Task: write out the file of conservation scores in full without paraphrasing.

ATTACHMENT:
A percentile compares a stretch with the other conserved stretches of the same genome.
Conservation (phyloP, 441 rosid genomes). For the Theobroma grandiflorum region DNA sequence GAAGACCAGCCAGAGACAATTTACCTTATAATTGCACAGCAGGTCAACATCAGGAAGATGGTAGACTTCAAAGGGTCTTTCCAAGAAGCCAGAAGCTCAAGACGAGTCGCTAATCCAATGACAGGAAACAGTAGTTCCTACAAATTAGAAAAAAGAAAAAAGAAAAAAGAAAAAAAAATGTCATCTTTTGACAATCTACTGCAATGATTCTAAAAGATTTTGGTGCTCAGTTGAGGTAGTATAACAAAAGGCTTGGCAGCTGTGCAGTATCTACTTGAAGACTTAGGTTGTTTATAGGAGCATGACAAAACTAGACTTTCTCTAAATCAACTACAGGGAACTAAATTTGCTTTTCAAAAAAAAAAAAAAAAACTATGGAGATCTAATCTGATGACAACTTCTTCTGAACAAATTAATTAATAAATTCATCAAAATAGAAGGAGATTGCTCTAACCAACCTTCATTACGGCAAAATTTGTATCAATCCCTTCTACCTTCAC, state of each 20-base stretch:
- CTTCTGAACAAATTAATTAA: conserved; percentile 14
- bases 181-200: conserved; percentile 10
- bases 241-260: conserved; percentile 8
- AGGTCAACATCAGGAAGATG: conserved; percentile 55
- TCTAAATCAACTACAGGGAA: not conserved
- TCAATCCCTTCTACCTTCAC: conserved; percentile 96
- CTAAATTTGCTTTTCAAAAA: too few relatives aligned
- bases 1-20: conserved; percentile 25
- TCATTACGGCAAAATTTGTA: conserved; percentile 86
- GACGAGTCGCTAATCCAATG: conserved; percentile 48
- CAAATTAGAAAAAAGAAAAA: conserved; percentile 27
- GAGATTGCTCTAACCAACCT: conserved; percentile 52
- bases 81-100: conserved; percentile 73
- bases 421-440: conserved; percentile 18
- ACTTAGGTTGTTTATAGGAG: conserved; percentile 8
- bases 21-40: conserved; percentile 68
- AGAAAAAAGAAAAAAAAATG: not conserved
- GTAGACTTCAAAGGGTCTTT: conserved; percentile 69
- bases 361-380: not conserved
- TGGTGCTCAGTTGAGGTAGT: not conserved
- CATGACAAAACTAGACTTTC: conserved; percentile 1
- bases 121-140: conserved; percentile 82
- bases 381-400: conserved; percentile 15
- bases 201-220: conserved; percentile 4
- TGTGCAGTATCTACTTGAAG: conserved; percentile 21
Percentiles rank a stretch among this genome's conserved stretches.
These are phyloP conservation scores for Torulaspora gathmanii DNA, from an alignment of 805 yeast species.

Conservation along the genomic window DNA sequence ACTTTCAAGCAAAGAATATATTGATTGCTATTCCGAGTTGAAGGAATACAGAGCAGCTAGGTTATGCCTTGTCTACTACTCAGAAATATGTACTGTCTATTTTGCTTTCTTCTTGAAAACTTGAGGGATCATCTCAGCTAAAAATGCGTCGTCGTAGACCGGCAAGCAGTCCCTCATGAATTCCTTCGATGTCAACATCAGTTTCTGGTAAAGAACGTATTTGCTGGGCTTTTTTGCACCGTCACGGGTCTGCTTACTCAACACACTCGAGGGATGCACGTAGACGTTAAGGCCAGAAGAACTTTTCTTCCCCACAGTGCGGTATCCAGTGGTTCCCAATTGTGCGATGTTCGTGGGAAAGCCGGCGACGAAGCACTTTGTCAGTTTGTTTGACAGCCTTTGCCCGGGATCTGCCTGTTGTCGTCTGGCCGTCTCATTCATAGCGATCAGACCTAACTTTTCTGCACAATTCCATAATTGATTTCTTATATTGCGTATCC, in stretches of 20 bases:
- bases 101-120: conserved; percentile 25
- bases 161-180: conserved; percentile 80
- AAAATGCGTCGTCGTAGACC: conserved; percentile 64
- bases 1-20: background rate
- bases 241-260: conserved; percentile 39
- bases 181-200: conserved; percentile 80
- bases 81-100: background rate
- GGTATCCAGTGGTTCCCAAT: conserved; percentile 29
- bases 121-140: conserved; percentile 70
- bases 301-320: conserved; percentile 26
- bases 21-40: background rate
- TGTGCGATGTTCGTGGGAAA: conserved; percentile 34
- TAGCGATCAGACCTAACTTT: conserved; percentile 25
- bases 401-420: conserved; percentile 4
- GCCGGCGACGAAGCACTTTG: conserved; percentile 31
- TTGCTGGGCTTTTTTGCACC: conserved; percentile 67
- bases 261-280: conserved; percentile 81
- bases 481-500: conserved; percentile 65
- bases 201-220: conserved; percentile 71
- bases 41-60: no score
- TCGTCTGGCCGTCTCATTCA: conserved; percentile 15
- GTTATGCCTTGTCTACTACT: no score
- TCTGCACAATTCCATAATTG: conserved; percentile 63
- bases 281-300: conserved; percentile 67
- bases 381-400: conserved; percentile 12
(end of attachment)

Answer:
A percentile compares a stretch with the other conserved stretches of the same genome.
Conservation (phyloP, 441 rosid genomes). For the Theobroma grandiflorum region DNA sequence GAAGACCAGCCAGAGACAATTTACCTTATAATTGCACAGCAGGTCAACATCAGGAAGATGGTAGACTTCAAAGGGTCTTTCCAAGAAGCCAGAAGCTCAAGACGAGTCGCTAATCCAATGACAGGAAACAGTAGTTCCTACAAATTAGAAAAAAGAAAAAAGAAAAAAGAAAAAAAAATGTCATCTTTTGACAATCTACTGCAATGATTCTAAAAGATTTTGGTGCTCAGTTGAGGTAGTATAACAAAAGGCTTGGCAGCTGTGCAGTATCTACTTGAAGACTTAGGTTGTTTATAGGAGCATGACAAAACTAGACTTTCTCTAAATCAACTACAGGGAACTAAATTTGCTTTTCAAAAAAAAAAAAAAAAACTATGGAGATCTAATCTGATGACAACTTCTTCTGAACAAATTAATTAATAAATTCATCAAAATAGAAGGAGATTGCTCTAACCAACCTTCATTACGGCAAAATTTGTATCAATCCCTTCTACCTTCAC, state of each 20-base stretch:
- CTTCTGAACAAATTAATTAA: conserved; percentile 14
- bases 181-200: conserved; percentile 10
- bases 241-260: conserved; percentile 8
- AGGTCAACATCAGGAAGATG: conserved; percentile 55
- TCTAAATCAACTACAGGGAA: not conserved
- TCAATCCCTTCTACCTTCAC: conserved; percentile 96
- CTAAATTTGCTTTTCAAAAA: too few relatives aligned
- bases 1-20: conserved; percentile 25
- TCATTACGGCAAAATTTGTA: conserved; percentile 86
- GACGAGTCGCTAATCCAATG: conserved; percentile 48
- CAAATTAGAAAAAAGAAAAA: conserved; percentile 27
- GAGATTGCTCTAACCAACCT: conserved; percentile 52
- bases 81-100: conserved; percentile 73
- bases 421-440: conserved; percentile 18
- ACTTAGGTTGTTTATAGGAG: conserved; percentile 8
- bases 21-40: conserved; percentile 68
- AGAAAAAAGAAAAAAAAATG: not conserved
- GTAGACTTCAAAGGGTCTTT: conserved; percentile 69
- bases 361-380: not conserved
- TGGTGCTCAGTTGAGGTAGT: not conserved
- CATGACAAAACTAGACTTTC: conserved; percentile 1
- bases 121-140: conserved; percentile 82
- bases 381-400: conserved; percentile 15
- bases 201-220: conserved; percentile 4
- TGTGCAGTATCTACTTGAAG: conserved; percentile 21
Percentiles rank a stretch among this genome's conserved stretches.
These are phyloP conservation scores for Torulaspora gathmanii DNA, from an alignment of 805 yeast species.

Conservation along the genomic window DNA sequence ACTTTCAAGCAAAGAATATATTGATTGCTATTCCGAGTTGAAGGAATACAGAGCAGCTAGGTTATGCCTTGTCTACTACTCAGAAATATGTACTGTCTATTTTGCTTTCTTCTTGAAAACTTGAGGGATCATCTCAGCTAAAAATGCGTCGTCGTAGACCGGCAAGCAGTCCCTCATGAATTCCTTCGATGTCAACATCAGTTTCTGGTAAAGAACGTATTTGCTGGGCTTTTTTGCACCGTCACGGGTCTGCTTACTCAACACACTCGAGGGATGCACGTAGACGTTAAGGCCAGAAGAACTTTTCTTCCCCACAGTGCGGTATCCAGTGGTTCCCAATTGTGCGATGTTCGTGGGAAAGCCGGCGACGAAGCACTTTGTCAGTTTGTTTGACAGCCTTTGCCCGGGATCTGCCTGTTGTCGTCTGGCCGTCTCATTCATAGCGATCAGACCTAACTTTTCTGCACAATTCCATAATTGATTTCTTATATTGCGTATCC, in stretches of 20 bases:
- bases 101-120: conserved; percentile 25
- bases 161-180: conserved; percentile 80
- AAAATGCGTCGTCGTAGACC: conserved; percentile 64
- bases 1-20: background rate
- bases 241-260: conserved; percentile 39
- bases 181-200: conserved; percentile 80
- bases 81-100: background rate
- GGTATCCAGTGGTTCCCAAT: conserved; percentile 29
- bases 121-140: conserved; percentile 70
- bases 301-320: conserved; percentile 26
- bases 21-40: background rate
- TGTGCGATGTTCGTGGGAAA: conserved; percentile 34
- TAGCGATCAGACCTAACTTT: conserved; percentile 25
- bases 401-420: conserved; percentile 4
- GCCGGCGACGAAGCACTTTG: conserved; percentile 31
- TTGCTGGGCTTTTTTGCACC: conserved; percentile 67
- bases 261-280: conserved; percentile 81
- bases 481-500: conserved; percentile 65
- bases 201-220: conserved; percentile 71
- bases 41-60: no score
- TCGTCTGGCCGTCTCATTCA: conserved; percentile 15
- GTTATGCCTTGTCTACTACT: no score
- TCTGCACAATTCCATAATTG: conserved; percentile 63
- bases 281-300: conserved; percentile 67
- bases 381-400: conserved; percentile 12